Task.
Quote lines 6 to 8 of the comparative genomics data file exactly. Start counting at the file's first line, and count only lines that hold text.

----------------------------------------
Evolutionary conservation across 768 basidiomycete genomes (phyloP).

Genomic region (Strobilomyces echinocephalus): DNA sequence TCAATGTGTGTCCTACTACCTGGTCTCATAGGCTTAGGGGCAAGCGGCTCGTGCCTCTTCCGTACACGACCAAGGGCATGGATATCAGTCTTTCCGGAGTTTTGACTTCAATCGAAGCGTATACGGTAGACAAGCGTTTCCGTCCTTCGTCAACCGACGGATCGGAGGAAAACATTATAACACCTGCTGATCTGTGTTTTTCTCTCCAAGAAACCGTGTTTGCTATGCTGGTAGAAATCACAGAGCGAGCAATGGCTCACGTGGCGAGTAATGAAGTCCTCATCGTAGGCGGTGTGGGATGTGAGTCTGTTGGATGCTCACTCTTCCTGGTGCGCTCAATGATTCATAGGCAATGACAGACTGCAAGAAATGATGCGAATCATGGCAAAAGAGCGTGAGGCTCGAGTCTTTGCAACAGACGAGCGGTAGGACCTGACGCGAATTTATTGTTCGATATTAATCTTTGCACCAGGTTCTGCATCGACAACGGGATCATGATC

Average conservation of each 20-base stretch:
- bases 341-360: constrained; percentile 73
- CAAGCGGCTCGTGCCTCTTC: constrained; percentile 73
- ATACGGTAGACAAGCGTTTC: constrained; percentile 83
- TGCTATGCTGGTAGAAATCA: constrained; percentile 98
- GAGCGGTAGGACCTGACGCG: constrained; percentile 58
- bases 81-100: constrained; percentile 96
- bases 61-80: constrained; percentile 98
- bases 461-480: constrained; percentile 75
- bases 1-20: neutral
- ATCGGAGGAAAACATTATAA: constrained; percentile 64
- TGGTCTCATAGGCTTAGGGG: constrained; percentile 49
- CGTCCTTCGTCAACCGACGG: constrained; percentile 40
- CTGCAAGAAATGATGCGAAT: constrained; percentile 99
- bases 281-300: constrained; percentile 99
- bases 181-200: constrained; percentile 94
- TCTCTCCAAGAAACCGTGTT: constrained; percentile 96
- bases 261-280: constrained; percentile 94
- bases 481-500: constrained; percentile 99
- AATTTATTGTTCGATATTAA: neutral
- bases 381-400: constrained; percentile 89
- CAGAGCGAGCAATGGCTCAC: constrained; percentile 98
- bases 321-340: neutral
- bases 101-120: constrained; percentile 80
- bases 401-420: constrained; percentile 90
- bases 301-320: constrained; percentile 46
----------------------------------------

- ATACGGTAGACAAGCGTTTC: constrained; percentile 83
- TGCTATGCTGGTAGAAATCA: constrained; percentile 98
- GAGCGGTAGGACCTGACGCG: constrained; percentile 58